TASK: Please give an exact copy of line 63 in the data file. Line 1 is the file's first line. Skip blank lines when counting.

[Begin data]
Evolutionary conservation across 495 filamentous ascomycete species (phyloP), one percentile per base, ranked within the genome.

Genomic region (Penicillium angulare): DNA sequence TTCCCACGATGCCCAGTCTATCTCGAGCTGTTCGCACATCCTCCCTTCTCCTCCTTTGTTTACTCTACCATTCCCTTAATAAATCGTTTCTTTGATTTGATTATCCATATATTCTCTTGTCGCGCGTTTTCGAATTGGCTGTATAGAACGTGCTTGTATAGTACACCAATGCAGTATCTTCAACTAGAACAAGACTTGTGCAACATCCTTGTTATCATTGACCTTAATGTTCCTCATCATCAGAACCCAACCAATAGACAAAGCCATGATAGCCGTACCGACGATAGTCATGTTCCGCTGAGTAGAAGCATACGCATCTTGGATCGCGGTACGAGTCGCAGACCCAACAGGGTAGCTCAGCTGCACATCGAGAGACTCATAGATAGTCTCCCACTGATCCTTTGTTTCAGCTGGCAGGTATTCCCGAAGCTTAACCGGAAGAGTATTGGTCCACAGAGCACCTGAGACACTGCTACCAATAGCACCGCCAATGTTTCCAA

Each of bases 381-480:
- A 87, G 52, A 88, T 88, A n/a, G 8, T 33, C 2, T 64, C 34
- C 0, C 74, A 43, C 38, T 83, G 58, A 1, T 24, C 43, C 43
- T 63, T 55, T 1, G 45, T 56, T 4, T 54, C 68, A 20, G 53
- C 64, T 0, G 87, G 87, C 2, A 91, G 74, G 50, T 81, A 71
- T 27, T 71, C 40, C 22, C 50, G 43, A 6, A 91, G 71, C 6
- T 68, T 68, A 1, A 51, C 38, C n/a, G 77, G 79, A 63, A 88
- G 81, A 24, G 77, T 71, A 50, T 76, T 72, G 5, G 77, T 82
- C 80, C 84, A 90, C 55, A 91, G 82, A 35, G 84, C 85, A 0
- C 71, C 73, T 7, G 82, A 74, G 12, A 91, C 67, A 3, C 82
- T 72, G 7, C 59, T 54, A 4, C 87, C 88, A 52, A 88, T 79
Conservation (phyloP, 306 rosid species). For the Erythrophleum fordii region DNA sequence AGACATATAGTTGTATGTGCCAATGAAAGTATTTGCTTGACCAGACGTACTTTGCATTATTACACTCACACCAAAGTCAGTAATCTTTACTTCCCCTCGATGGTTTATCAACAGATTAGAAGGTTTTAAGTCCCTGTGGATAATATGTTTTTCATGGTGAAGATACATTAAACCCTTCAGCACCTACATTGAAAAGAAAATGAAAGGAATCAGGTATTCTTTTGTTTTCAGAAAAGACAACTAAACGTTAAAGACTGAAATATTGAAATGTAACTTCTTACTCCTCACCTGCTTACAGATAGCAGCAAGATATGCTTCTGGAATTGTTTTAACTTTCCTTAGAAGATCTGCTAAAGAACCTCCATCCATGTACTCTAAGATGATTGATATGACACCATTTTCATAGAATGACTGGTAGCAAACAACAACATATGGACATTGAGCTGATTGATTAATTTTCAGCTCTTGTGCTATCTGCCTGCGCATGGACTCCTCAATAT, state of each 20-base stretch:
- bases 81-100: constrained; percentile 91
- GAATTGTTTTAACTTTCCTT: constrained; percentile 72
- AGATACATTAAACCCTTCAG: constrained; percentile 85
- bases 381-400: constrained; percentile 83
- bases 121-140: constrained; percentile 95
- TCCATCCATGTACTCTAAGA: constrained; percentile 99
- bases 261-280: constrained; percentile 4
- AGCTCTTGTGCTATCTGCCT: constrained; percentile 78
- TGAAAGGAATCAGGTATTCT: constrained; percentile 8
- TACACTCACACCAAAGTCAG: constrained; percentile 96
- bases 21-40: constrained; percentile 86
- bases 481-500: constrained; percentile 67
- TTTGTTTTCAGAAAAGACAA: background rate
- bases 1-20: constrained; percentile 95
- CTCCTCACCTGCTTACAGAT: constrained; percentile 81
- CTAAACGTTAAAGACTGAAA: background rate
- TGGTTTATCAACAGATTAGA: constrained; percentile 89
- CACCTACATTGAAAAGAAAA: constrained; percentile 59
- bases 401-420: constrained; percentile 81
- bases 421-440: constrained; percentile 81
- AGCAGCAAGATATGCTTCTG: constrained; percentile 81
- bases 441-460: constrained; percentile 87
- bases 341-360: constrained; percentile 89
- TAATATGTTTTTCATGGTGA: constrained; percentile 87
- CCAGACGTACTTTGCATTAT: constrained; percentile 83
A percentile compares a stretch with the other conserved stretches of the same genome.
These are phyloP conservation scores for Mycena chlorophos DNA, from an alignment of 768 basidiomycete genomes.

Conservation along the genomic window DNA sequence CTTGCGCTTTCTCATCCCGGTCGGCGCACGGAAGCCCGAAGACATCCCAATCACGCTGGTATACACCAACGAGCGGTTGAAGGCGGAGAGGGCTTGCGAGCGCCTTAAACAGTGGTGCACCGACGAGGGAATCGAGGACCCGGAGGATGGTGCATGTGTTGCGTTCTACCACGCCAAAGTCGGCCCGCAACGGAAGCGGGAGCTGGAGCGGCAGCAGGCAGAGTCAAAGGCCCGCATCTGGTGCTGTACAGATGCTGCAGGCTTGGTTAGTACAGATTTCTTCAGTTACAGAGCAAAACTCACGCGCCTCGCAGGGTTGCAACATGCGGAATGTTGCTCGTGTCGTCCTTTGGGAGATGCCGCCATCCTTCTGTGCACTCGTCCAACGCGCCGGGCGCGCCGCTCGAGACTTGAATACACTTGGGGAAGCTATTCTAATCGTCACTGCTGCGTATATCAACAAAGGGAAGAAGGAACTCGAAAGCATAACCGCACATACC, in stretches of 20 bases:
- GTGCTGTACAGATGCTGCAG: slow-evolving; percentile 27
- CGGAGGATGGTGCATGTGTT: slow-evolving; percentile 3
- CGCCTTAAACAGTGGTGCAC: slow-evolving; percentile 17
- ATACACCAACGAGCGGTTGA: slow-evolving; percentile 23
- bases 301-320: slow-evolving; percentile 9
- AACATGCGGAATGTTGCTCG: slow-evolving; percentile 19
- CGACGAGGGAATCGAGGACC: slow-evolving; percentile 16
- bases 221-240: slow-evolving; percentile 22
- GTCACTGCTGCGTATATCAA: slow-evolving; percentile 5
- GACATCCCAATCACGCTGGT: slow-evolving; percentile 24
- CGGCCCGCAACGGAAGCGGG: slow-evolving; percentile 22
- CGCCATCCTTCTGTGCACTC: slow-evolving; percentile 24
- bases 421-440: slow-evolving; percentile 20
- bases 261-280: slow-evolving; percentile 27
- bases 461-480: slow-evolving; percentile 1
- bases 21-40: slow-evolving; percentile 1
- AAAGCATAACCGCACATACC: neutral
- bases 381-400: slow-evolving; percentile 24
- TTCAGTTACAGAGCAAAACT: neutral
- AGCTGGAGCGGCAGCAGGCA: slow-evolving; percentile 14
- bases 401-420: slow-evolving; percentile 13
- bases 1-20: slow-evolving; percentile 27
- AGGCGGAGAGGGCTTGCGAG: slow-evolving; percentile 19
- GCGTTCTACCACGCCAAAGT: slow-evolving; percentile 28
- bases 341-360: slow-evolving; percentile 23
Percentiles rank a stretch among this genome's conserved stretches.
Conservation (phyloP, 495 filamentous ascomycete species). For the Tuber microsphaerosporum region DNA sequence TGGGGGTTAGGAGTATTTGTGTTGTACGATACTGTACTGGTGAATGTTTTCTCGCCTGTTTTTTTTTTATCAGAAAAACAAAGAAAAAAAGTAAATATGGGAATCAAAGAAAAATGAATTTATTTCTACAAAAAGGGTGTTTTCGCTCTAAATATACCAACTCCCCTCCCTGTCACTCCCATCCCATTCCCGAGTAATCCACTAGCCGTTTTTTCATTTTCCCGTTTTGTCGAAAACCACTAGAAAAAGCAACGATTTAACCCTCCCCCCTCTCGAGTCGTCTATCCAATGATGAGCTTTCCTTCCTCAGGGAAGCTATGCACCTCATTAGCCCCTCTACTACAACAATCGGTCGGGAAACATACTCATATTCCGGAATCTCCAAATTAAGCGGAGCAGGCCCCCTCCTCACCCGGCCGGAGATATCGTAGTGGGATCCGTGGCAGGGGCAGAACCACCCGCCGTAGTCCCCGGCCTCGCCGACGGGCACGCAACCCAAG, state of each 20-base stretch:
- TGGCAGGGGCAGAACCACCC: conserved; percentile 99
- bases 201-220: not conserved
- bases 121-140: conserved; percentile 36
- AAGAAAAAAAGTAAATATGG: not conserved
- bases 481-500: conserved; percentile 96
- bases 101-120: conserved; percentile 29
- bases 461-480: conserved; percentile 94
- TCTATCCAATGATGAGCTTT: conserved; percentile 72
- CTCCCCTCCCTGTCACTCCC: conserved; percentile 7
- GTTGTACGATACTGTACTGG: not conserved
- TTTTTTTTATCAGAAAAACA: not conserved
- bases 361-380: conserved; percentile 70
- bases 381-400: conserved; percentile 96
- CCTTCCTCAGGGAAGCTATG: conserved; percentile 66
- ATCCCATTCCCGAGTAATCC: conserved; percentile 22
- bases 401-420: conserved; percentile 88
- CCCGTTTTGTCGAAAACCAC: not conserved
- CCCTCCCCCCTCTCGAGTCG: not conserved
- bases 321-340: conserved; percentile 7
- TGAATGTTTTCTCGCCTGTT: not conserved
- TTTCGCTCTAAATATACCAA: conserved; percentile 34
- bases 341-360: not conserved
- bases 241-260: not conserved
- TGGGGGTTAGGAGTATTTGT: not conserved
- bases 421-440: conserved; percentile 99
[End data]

- bases 401-420: slow-evolving; percentile 13